Is your program supported by a Registered Dietitian or a Nutritionist? What’s the difference? And does it matter?
Our program is supported by a Nutritionist with a Bachelor of Science in Dietetics.
As for the difference? It depends.
In most of North America, the terms “Dietitian” and “Registered Dietitian” are protected titles. This means that - similar to a doctor or nurse - in order for people to use these, they must be registered under a regulatory body in the area in which they practice. In order to become a Registered Dietitian, you must complete: an accredited undergraduate degree in nutrition and dietetics, hundreds of hours of supervised and hands-on experience, as well as an examination under your region’s governing body. These people will often put the initials RD after their name.
The term “nutritionist” is a bit more complicated. In some areas this is a protected title used interchangeably with “dietitian”. In most areas though, this is not the case and so people referring to themselves as “nutritionists” may have any level of education.
For example, if you see the initials: RONP, RNCP, ROHP, RHN, CNP, PN1, or PN2 after someone’s name, this suggests they’ve completed a privately owned nutrition program. This is a good sign when looking for a nutrition professional.
Another example is if you see the initials BS or BASc after someone’s name. This suggests they’ve completed an undergraduate degree in the sciences or applied sciences and engineering. Another good sign when looking for who to trust.
However, because privately owned nutrition programs and other science degrees are not regulated by the same governing bodies, there are no guarantees to the extent of nutrition knowledge these people have. They may have worked hard and continued their studies beyond these programs, making them experts at their practice or they may have slacked off and forgotten everything they learned as soon as they completed the program. Without a governing body, it’s up to you to assess how knowledgeable these people are.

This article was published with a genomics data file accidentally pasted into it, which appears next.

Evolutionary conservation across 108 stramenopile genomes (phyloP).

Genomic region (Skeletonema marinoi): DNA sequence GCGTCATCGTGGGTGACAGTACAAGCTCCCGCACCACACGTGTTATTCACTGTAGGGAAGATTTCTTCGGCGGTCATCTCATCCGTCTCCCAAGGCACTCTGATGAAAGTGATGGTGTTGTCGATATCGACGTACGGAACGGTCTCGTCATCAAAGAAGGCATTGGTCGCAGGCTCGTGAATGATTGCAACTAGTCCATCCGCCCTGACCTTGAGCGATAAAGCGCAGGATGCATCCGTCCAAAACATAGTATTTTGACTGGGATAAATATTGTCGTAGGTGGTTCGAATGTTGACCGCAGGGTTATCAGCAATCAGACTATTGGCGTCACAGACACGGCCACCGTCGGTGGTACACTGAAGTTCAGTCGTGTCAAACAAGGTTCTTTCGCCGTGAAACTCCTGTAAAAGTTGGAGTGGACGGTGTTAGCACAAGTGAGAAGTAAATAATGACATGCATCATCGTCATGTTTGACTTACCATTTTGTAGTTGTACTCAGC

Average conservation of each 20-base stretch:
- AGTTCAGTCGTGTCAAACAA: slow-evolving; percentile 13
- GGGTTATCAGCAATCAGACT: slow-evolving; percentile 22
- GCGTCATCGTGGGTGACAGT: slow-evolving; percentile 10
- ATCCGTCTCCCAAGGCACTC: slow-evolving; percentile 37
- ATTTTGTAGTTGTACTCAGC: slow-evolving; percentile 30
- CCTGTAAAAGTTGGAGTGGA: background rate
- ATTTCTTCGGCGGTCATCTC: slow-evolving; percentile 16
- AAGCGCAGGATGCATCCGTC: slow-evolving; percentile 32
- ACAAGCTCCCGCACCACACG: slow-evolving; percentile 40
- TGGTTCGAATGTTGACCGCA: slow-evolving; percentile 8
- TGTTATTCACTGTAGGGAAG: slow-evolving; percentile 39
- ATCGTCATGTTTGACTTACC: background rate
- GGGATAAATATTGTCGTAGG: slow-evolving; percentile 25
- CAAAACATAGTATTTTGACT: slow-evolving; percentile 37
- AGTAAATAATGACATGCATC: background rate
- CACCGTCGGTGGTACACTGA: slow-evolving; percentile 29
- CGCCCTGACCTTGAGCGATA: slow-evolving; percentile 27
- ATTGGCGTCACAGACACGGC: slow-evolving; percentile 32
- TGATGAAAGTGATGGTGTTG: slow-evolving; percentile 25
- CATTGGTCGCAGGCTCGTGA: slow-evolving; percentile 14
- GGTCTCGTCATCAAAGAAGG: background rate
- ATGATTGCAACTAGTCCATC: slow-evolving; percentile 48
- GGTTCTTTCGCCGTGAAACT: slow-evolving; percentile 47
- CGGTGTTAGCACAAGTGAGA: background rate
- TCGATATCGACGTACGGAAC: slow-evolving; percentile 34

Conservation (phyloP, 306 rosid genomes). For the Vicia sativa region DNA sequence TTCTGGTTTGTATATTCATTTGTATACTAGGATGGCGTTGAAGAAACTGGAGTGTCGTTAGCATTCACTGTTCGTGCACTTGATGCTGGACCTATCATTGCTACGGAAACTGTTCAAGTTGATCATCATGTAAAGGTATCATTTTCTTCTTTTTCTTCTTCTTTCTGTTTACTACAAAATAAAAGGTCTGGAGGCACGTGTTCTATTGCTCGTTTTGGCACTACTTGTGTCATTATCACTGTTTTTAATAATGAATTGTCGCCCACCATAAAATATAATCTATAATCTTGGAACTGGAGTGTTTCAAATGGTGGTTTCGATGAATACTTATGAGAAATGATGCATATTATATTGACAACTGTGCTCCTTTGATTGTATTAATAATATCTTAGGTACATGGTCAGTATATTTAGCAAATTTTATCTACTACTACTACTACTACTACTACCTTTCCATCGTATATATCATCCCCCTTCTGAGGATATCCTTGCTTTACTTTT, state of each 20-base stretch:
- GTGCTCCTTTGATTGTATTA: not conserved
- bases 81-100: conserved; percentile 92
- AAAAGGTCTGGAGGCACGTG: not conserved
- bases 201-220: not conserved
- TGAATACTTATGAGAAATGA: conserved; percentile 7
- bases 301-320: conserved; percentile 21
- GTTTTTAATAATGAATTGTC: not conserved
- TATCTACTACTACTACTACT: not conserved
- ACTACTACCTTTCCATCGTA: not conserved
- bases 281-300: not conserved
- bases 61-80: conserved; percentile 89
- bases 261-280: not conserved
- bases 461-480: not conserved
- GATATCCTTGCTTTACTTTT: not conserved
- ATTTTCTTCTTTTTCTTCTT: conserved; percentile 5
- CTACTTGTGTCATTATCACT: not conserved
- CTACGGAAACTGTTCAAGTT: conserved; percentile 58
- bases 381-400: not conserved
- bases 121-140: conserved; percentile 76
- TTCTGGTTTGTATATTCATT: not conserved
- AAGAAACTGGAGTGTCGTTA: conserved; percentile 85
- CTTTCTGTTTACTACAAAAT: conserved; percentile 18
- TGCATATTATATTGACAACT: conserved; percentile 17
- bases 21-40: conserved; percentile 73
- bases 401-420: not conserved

Does it really matter though?
Depending on what your goal is, it might.
The goal of our program is to educate you about how different nutrition approaches affect your body, while working towards healthy habits that you can maintain long term. We do not (and will not) attempt to diagnose medical conditions or prescribe diets to support those conditions.
Each state or province has different rules and regulations regarding who can use what title and what kind of advice they can give. In the case of providing general advice to otherwise healthy individuals (as we aim to with our program), both Nutritionists and Registered Dietitians can do this. It’s all in how the advice is communicated and what the end goal is.
→ We CANNOT “prescribe a diet” to “treat your obesity” → We CAN “share evidence-based suggestions” to “support your weight loss journey”
→ We CANNOT “diagnose an eating disorder” and “prescribe a diet” to treat this → We CAN “encourage a flexible approach to dieting” to “support a healthier mindset towards eating”
We know when we’re out of our depths and would never recommend our programs to someone seeking specific medical advice.
On the Team plans, we’re interested in helping our members develop good habits around eating - like meal prepping, eating enough to support their gains, and understanding why we recommend certain approaches over others.
We do not provide custom tailored meal plans, as we feel this defeats the purpose of our program. We provide science-backed guidelines as a starting point so our members can learn to self-navigate as they go through the program; learning to listen to their bodies and make adjustments as needed.